The US Drug Enforcement Administration officials visited offices and homes of Massachusetts doctors that are linked with medical marijuana facilities and told them to cut off all ties to cannabis companies or lose federal licenses that allow them to prescribe some drugs, according to several doctors and their lawyers.
The physicians were told that the conflict between state law, which allows the use of the drug for medical purposes; and federal law, which outlaws the use of marijuana for any purpose. Some doctors have resigned from the marijuana dispensaries, in order to safeguard their livehoods.
“Here are your options,” Dr. Samuel Mazza told The Boston Globe he was a New England-based DEA investigator. “You either give up your [DEA] license or give up your position on the board . . . or you challenge it in court.”
Mazza, who is the CEO of Debilitating Medical Conditions Treatment Centers, a medical marijuana dispensary operator, said that the DEA official visited him immediately after the state authorities released the list of the first 20 applicants who were awarded preliminary licenses to open medical marijuana facilities.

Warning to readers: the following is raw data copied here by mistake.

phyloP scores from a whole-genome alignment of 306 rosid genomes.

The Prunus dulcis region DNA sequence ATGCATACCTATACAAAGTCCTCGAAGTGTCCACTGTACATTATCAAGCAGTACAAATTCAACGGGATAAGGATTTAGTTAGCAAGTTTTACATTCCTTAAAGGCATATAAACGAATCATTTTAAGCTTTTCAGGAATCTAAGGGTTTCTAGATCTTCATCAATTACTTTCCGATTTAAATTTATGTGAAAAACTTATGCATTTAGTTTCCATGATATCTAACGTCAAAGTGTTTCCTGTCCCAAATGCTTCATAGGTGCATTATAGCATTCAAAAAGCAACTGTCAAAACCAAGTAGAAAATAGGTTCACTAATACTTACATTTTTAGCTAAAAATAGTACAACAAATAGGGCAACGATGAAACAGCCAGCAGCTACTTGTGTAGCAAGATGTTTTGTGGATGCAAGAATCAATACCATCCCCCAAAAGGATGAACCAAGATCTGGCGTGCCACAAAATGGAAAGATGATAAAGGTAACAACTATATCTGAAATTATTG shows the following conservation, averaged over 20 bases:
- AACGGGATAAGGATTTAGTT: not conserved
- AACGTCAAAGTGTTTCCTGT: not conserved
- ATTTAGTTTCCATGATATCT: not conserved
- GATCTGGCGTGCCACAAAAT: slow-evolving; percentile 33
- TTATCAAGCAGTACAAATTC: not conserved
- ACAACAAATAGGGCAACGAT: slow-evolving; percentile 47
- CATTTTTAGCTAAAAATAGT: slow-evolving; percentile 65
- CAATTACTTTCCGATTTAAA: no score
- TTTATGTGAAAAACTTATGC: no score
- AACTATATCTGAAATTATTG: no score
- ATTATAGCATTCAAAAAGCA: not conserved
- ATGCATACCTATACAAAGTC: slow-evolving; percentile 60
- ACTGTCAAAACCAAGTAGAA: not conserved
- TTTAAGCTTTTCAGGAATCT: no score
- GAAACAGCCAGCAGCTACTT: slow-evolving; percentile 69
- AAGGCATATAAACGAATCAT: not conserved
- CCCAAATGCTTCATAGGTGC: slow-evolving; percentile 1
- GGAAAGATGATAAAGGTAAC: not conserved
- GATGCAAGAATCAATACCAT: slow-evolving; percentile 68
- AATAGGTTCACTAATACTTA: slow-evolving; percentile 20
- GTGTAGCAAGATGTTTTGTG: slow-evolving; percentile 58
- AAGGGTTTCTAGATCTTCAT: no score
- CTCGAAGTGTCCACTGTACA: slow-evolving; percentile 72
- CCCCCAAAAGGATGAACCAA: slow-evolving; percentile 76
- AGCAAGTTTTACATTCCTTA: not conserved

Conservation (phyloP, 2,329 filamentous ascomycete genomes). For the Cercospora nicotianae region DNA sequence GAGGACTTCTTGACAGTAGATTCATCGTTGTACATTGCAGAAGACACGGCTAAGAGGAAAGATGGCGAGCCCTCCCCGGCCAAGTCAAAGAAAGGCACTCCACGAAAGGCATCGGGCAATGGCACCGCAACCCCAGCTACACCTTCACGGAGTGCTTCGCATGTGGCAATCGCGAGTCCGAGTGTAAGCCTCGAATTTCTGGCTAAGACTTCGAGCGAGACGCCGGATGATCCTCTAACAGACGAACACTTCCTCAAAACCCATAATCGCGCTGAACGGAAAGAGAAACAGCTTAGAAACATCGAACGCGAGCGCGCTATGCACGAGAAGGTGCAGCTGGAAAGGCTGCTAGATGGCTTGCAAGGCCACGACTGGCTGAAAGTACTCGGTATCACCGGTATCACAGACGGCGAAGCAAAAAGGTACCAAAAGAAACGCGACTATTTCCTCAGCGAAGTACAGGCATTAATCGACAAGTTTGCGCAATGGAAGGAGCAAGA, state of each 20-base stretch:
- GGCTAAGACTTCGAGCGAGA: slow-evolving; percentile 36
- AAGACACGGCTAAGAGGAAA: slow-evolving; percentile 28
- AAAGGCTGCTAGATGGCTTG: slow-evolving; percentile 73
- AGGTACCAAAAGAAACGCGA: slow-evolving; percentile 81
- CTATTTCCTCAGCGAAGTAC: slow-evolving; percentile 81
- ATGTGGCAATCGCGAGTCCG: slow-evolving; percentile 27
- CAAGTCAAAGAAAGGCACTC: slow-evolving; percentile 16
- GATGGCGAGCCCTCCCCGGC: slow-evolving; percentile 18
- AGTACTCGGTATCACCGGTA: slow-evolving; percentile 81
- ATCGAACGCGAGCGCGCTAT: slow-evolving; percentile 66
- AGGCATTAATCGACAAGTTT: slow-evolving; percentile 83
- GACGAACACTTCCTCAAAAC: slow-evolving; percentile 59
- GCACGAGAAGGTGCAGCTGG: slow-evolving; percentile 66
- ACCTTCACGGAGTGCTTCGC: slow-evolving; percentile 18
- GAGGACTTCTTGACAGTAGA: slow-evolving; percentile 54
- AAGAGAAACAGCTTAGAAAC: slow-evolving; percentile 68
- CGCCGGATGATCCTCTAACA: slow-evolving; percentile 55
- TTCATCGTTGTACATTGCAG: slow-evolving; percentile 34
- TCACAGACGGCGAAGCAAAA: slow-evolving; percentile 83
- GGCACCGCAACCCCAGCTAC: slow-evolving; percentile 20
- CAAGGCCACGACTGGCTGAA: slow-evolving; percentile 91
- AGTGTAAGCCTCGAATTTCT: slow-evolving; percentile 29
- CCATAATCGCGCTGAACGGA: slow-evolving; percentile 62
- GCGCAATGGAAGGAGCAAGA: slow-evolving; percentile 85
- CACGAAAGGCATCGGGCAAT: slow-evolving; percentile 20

The move by DEA comes despite the fact that the US House of Representatives passed a bill last week that limits the DEA from conducting crackdowns on medical marijuana facilities in states where the drug is legal. The Senate is yet to decide on the matter.
Federal and State officials have repeatedly clashed in 22 states where medical marijuana is allowed, mostly since 2010. Doctors and caregivers who can prescribe narcotics and restricted substances must register with DEA, which has power to scrap federal licenses of those who illegally administer the drugs. To register for a free 2-week subscription to ForexMinute Premium Plan, visit www.forexminute.com/newsletter.
To contact the reporter of this story; Jonathan Millet at firstname.lastname@example.org